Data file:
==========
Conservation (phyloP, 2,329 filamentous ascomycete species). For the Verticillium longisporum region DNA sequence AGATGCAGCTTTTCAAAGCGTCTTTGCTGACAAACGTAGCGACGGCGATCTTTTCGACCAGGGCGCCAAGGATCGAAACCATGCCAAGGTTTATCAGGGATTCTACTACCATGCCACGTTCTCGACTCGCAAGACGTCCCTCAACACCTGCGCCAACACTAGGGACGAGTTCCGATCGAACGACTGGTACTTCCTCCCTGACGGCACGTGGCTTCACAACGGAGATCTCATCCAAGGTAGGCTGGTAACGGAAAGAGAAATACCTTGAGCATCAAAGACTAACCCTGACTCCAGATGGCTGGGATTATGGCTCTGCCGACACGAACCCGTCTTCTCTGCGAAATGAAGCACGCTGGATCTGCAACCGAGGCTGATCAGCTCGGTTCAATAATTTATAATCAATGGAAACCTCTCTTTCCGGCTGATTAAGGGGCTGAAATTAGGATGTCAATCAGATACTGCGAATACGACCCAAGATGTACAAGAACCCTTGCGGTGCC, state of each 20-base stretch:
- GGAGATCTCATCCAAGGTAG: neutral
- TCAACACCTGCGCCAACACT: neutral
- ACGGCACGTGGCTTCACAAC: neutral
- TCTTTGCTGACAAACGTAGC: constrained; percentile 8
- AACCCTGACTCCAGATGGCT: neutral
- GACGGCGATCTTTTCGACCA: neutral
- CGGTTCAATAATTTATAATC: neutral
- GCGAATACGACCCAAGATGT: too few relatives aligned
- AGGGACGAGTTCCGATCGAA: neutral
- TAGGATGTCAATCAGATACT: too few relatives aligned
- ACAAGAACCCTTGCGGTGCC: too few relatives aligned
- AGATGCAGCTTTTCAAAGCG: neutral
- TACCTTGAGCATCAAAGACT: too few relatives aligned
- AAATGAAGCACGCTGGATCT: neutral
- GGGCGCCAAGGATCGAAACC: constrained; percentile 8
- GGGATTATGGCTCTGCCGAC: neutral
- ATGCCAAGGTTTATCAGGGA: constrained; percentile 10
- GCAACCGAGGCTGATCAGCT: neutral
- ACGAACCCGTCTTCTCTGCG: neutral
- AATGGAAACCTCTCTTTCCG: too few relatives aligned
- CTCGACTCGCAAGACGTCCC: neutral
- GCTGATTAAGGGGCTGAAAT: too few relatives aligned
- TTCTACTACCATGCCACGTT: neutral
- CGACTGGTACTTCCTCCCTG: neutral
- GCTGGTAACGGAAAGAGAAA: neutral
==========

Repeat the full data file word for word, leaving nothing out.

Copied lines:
Conservation (phyloP, 2,329 filamentous ascomycete species). For the Verticillium longisporum region DNA sequence AGATGCAGCTTTTCAAAGCGTCTTTGCTGACAAACGTAGCGACGGCGATCTTTTCGACCAGGGCGCCAAGGATCGAAACCATGCCAAGGTTTATCAGGGATTCTACTACCATGCCACGTTCTCGACTCGCAAGACGTCCCTCAACACCTGCGCCAACACTAGGGACGAGTTCCGATCGAACGACTGGTACTTCCTCCCTGACGGCACGTGGCTTCACAACGGAGATCTCATCCAAGGTAGGCTGGTAACGGAAAGAGAAATACCTTGAGCATCAAAGACTAACCCTGACTCCAGATGGCTGGGATTATGGCTCTGCCGACACGAACCCGTCTTCTCTGCGAAATGAAGCACGCTGGATCTGCAACCGAGGCTGATCAGCTCGGTTCAATAATTTATAATCAATGGAAACCTCTCTTTCCGGCTGATTAAGGGGCTGAAATTAGGATGTCAATCAGATACTGCGAATACGACCCAAGATGTACAAGAACCCTTGCGGTGCC, state of each 20-base stretch:
- GGAGATCTCATCCAAGGTAG: neutral
- TCAACACCTGCGCCAACACT: neutral
- ACGGCACGTGGCTTCACAAC: neutral
- TCTTTGCTGACAAACGTAGC: constrained; percentile 8
- AACCCTGACTCCAGATGGCT: neutral
- GACGGCGATCTTTTCGACCA: neutral
- CGGTTCAATAATTTATAATC: neutral
- GCGAATACGACCCAAGATGT: too few relatives aligned
- AGGGACGAGTTCCGATCGAA: neutral
- TAGGATGTCAATCAGATACT: too few relatives aligned
- ACAAGAACCCTTGCGGTGCC: too few relatives aligned
- AGATGCAGCTTTTCAAAGCG: neutral
- TACCTTGAGCATCAAAGACT: too few relatives aligned
- AAATGAAGCACGCTGGATCT: neutral
- GGGCGCCAAGGATCGAAACC: constrained; percentile 8
- GGGATTATGGCTCTGCCGAC: neutral
- ATGCCAAGGTTTATCAGGGA: constrained; percentile 10
- GCAACCGAGGCTGATCAGCT: neutral
- ACGAACCCGTCTTCTCTGCG: neutral
- AATGGAAACCTCTCTTTCCG: too few relatives aligned
- CTCGACTCGCAAGACGTCCC: neutral
- GCTGATTAAGGGGCTGAAAT: too few relatives aligned
- TTCTACTACCATGCCACGTT: neutral
- CGACTGGTACTTCCTCCCTG: neutral
- GCTGGTAACGGAAAGAGAAA: neutral